Additional support is available for a subset of the languages. The database knows, for example, how to display dates using translated month names or how to sort text data according to cultural conventions.

When this manual uses the term language support, it refers to the additional language-dependent functionality (for example, displaying dates or sorting text), not to the ability to store text of a specific language.

For some of the supported languages, Oracle provides translated error messages and a translated user interface of the database utilities.

See Also:

Territory Support

The database supports cultural conventions that are specific to geographical locations. The default local time format, date format, and numeric and monetary conventions depend on the local territory setting. Setting different NLS parameters allows the database session to use different cultural settings. For example, you can set the euro (EUR) as the primary currency and the Japanese yen (JPY) as the secondary currency for a given database session even when the territory is defined as AMERICA.

See Also:

Date and Time Formats

Different conventions for displaying the hour, day, month, and year can be handled in local formats. For example, in the United Kingdom, the date is displayed using the DD-MON-YYYY format, while Japan commonly uses the YYYY-MM-DD format.

Time zones and daylight saving support are also available.

See Also:

Monetary and Numeric Formats

Currency, credit, and debit symbols can be represented in local formats. Radix symbols and thousands separators can be defined by locales. For example, in the US, the decimal point is a dot (.), while it is a comma (,) in France. Therefore, the amount $1,234 has different meanings in different countries.

See Also:

Chapter 3, "Setting Up a Globalization Support Environment"

Calendars Feature

Many different calendar systems are in use around the world. Oracle supports seven different calendar systems: Gregorian, Japanese Imperial, ROC Official (Republic of China), Thai Buddha, Persian, English Hijrah, and Arabic Hijrah.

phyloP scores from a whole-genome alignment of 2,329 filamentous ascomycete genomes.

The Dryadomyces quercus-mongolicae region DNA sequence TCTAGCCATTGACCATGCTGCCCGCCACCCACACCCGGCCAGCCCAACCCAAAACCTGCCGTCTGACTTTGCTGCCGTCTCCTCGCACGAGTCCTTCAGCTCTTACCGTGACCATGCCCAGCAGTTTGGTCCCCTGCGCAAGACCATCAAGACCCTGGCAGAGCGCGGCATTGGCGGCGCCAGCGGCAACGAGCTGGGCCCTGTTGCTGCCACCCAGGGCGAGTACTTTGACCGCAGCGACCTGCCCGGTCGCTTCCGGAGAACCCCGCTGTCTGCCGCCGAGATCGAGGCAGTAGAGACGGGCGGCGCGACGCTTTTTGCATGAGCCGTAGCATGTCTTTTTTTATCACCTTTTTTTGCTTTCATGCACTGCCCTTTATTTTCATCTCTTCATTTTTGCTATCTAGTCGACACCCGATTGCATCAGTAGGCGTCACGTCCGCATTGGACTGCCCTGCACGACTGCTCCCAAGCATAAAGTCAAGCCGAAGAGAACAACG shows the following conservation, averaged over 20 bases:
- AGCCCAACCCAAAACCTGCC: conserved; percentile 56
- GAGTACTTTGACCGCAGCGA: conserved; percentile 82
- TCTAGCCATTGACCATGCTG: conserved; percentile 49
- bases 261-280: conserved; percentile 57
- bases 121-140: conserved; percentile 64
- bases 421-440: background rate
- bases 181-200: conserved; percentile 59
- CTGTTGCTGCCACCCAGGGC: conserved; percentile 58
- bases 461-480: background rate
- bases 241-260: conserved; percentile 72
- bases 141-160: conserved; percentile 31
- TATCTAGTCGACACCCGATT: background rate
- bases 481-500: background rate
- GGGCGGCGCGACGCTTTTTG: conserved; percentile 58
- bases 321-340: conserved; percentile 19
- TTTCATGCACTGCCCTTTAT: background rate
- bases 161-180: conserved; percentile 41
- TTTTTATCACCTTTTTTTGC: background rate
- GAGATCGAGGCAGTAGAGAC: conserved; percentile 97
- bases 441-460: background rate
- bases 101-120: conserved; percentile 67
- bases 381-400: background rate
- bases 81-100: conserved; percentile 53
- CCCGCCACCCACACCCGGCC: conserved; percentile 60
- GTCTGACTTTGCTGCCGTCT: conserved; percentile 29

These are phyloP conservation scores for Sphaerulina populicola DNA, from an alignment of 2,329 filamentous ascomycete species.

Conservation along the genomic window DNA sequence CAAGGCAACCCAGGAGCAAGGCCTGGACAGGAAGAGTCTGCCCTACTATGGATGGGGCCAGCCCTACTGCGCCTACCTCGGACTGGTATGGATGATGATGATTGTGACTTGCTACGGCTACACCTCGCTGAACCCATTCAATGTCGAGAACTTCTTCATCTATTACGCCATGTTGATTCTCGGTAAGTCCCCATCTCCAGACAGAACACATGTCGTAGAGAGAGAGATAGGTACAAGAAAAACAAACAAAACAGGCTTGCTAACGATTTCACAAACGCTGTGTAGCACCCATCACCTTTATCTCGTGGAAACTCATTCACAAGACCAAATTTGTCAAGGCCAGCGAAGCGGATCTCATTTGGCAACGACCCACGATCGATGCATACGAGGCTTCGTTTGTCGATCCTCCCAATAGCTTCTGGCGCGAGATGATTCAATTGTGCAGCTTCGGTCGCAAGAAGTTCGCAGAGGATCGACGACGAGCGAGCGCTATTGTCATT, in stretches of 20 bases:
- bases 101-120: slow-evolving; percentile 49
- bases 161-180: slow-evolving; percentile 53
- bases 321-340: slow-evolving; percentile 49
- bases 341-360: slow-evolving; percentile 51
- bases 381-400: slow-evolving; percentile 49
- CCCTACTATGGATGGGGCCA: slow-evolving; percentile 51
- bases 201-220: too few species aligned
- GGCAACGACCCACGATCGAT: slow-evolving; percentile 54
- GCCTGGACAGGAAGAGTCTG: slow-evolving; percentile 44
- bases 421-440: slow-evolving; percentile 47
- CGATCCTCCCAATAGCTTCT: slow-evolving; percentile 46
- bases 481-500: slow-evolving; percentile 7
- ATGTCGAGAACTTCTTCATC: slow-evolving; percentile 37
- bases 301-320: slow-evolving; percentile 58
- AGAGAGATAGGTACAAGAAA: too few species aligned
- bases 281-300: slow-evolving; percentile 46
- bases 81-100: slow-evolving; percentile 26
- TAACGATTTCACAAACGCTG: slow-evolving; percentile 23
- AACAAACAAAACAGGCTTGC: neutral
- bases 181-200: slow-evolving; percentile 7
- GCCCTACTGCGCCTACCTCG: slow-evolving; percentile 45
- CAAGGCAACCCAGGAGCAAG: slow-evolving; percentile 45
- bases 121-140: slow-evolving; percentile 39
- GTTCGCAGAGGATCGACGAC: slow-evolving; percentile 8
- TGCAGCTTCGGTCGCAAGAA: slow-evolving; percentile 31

See Also:

Linguistic Sorting

Oracle provides linguistic definitions for culturally accurate sorting and case conversion. The basic definition treats strings as sequences of independent characters. The extended definition recognizes pairs of characters that should be treated as special cases.

Strings that are converted to upper case or lower case using the basic definition always retain their lengths. Strings converted using the extended definition may become longer or shorter.

See Also:

Chapter 5, "Linguistic Sorting and String Searching"

Character Set Support

Oracle supports a large number of single-byte, multibyte, and fixed-width encoding schemes that are based on national, international, and vendor-specific standards.

See Also:

Character Semantics

Oracle provides character semantics. It is useful for defining the storage requirements for multibyte strings of varying widths in terms of characters instead of bytes.

See Also:

"Length Semantics"

Customization of Locale and Calendar Data

You can customize locale data such as language, character set, territory, or linguistic sort using the Oracle Locale Builder.

You can customize calendars with the NLS Calendar Utility.

See Also:

Unicode Support

You can store Unicode characters in an Oracle database in two ways: